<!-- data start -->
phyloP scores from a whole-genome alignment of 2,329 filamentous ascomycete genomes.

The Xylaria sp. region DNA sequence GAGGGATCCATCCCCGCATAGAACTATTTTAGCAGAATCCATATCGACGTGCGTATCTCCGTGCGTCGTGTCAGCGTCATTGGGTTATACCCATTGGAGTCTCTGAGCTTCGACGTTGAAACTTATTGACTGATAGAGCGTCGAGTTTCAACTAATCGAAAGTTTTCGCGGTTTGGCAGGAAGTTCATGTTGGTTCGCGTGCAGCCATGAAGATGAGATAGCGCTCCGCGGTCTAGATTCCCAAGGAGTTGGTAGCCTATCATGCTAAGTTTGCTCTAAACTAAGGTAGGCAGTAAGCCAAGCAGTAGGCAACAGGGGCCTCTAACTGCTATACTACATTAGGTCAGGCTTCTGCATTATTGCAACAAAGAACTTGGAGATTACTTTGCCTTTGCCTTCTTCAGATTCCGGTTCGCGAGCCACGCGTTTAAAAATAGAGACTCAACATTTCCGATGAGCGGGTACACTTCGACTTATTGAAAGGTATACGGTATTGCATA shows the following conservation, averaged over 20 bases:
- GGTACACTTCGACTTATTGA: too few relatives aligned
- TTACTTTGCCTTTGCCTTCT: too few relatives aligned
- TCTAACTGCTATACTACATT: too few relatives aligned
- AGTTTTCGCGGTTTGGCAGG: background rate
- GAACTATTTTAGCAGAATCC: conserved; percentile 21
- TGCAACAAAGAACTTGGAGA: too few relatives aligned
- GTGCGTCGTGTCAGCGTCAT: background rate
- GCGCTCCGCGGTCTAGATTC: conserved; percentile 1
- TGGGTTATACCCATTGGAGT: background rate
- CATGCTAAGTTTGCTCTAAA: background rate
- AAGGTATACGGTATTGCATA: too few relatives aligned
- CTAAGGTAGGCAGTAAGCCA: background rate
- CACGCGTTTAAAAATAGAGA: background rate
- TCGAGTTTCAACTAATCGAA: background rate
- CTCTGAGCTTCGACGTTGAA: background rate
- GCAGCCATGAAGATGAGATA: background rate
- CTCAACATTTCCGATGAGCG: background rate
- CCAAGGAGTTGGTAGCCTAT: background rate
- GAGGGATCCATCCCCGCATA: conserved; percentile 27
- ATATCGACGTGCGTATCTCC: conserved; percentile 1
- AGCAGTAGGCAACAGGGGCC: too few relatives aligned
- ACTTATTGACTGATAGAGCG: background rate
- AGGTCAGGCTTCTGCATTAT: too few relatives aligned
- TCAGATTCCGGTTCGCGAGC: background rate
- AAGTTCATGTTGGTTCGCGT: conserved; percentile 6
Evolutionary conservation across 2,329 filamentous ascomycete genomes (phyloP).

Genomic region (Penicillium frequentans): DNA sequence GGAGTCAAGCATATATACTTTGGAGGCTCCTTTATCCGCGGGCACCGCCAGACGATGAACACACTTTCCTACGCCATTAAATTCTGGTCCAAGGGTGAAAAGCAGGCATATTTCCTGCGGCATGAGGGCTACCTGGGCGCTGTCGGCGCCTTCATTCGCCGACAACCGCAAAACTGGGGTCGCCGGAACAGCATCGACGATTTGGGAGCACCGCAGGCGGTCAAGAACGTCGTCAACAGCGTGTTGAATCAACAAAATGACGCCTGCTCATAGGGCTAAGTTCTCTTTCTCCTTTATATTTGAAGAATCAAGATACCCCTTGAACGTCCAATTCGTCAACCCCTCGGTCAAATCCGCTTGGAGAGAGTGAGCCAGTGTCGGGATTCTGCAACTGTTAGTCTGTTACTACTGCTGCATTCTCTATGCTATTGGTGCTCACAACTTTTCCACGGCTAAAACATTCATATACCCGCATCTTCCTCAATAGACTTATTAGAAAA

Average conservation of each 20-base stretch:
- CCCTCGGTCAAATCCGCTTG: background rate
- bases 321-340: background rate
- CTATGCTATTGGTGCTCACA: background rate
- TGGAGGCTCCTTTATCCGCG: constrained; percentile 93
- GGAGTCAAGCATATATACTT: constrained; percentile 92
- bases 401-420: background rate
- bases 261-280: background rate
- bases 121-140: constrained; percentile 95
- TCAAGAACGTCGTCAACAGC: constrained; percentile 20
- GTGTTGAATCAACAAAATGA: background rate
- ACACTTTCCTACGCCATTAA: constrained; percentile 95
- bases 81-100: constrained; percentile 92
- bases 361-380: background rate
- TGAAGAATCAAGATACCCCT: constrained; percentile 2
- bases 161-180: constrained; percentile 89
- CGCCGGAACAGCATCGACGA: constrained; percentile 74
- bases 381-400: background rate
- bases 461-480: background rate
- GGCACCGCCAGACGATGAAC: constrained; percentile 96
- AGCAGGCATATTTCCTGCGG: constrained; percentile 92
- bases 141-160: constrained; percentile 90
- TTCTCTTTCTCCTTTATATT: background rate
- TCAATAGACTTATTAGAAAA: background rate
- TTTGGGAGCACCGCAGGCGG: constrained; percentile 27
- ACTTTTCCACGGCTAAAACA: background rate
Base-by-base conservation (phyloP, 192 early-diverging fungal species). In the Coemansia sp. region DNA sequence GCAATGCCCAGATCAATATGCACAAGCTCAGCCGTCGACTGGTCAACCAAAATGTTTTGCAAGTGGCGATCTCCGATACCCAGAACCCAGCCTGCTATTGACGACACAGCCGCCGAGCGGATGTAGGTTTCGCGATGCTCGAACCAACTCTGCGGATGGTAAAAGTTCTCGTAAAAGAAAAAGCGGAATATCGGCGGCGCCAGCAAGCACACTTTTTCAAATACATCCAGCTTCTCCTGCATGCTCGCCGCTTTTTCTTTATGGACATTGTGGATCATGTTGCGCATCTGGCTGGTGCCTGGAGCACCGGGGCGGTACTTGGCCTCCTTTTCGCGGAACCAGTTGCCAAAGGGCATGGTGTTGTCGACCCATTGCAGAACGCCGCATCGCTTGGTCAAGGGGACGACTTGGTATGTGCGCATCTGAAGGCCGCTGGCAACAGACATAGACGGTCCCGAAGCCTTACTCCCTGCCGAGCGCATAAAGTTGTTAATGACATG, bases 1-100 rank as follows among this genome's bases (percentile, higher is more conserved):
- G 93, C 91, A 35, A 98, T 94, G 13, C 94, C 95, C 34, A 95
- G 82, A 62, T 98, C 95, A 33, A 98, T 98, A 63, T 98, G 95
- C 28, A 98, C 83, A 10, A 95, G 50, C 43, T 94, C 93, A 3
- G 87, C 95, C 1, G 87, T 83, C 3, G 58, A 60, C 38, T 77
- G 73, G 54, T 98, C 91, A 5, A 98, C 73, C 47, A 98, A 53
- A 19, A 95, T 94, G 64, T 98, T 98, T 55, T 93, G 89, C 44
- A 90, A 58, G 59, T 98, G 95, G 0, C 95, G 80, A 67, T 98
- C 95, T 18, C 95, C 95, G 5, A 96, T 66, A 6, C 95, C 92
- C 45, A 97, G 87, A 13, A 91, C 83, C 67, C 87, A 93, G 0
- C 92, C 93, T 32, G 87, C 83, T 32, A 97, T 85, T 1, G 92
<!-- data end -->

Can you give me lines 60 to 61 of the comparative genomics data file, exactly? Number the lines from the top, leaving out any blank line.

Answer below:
- G 87, C 95, C 1, G 87, T 83, C 3, G 58, A 60, C 38, T 77
- G 73, G 54, T 98, C 91, A 5, A 98, C 73, C 47, A 98, A 53